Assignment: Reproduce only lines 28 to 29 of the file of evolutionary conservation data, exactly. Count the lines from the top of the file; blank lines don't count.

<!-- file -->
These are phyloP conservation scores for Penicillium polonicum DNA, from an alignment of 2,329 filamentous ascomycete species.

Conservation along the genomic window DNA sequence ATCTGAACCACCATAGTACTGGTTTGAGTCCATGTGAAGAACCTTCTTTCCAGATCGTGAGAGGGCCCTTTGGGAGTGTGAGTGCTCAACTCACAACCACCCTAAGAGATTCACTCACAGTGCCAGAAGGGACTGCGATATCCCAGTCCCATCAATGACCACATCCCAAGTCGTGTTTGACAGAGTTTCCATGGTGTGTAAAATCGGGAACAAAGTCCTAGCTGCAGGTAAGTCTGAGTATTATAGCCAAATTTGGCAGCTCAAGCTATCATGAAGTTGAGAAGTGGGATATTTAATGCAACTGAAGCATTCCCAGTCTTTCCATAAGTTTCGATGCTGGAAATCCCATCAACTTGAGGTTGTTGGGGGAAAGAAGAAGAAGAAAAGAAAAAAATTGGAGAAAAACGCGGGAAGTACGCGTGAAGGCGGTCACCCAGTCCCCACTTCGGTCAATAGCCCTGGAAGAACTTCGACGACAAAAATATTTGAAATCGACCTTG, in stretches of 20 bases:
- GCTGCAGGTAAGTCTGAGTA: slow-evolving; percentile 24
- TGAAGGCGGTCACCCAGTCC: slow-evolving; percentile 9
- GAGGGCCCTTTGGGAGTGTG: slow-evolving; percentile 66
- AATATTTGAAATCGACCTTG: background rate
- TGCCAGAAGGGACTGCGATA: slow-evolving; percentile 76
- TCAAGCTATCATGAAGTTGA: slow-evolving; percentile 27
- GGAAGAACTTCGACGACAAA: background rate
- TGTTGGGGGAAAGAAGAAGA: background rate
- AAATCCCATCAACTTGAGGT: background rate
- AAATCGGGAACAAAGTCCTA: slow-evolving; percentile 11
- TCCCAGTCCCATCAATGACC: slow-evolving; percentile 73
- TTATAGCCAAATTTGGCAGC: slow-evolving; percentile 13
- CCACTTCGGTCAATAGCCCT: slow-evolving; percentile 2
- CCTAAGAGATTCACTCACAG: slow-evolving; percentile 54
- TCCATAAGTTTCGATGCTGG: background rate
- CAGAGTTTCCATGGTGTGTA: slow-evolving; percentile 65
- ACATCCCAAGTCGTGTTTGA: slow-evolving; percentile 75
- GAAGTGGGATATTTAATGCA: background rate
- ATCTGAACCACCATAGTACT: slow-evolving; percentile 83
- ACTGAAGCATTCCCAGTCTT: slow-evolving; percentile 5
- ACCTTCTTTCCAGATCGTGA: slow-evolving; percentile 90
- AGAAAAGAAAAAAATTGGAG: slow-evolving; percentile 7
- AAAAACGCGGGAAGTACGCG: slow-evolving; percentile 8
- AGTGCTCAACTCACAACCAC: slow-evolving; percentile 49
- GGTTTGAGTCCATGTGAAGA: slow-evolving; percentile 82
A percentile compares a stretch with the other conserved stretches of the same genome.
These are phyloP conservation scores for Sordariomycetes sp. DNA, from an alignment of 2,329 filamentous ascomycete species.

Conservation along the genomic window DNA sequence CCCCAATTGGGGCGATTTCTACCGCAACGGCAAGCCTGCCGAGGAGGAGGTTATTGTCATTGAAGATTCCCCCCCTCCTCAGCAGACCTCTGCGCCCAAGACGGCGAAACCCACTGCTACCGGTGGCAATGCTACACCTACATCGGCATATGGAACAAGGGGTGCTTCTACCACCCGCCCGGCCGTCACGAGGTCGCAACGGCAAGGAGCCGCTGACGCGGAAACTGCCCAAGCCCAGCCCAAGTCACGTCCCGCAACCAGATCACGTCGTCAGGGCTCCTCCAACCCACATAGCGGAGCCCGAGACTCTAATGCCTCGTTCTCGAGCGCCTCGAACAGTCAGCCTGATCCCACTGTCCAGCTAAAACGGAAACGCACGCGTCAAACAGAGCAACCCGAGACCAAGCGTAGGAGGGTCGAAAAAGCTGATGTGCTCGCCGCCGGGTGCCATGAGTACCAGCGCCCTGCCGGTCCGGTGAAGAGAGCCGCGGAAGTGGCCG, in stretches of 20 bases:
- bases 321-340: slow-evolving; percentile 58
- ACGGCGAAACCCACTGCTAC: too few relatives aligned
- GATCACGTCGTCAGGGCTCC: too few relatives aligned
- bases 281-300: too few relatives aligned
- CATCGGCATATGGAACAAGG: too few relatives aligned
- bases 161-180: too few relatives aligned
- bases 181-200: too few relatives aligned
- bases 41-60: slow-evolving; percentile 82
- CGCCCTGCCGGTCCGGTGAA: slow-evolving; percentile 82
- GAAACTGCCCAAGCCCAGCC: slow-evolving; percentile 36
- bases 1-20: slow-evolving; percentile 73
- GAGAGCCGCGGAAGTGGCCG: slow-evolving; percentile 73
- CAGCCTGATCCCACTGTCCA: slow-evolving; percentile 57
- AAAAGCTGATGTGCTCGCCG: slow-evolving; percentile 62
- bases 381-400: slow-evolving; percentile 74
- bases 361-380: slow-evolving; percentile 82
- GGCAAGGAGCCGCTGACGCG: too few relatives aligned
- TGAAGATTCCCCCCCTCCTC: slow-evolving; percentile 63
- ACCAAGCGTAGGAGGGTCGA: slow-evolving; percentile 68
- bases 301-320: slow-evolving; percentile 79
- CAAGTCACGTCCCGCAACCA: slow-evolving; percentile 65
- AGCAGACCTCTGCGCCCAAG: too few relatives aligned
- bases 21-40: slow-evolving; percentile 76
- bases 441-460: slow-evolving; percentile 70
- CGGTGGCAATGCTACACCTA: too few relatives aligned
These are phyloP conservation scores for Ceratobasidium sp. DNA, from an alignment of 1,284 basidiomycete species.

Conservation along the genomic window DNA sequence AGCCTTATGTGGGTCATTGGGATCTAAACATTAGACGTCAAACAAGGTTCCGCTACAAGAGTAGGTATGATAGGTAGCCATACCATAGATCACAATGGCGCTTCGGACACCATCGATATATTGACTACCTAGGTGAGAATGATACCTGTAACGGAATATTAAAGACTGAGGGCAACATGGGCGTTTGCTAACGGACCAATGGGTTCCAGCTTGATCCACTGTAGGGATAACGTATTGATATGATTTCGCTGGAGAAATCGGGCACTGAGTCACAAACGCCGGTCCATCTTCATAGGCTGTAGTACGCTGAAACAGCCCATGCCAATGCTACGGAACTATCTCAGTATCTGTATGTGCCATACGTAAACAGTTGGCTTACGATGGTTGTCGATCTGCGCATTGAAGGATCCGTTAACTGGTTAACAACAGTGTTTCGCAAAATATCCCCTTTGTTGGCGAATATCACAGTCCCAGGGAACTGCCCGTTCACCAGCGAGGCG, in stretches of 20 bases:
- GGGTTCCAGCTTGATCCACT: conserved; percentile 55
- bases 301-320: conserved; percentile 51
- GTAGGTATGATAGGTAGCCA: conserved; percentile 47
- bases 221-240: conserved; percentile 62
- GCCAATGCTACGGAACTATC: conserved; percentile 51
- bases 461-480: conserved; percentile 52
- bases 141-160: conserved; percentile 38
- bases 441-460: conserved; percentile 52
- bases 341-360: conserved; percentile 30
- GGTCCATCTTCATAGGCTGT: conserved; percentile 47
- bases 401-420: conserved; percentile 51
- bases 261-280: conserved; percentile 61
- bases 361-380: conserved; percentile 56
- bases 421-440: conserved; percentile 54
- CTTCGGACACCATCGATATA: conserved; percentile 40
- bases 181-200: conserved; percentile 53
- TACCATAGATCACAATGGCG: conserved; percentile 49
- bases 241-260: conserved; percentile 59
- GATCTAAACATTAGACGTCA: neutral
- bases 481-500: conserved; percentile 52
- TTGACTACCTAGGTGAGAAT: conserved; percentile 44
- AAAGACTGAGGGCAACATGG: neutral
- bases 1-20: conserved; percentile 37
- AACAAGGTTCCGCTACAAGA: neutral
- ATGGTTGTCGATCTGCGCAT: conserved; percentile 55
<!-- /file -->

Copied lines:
A percentile compares a stretch with the other conserved stretches of the same genome.
These are phyloP conservation scores for Sordariomycetes sp. DNA, from an alignment of 2,329 filamentous ascomycete species.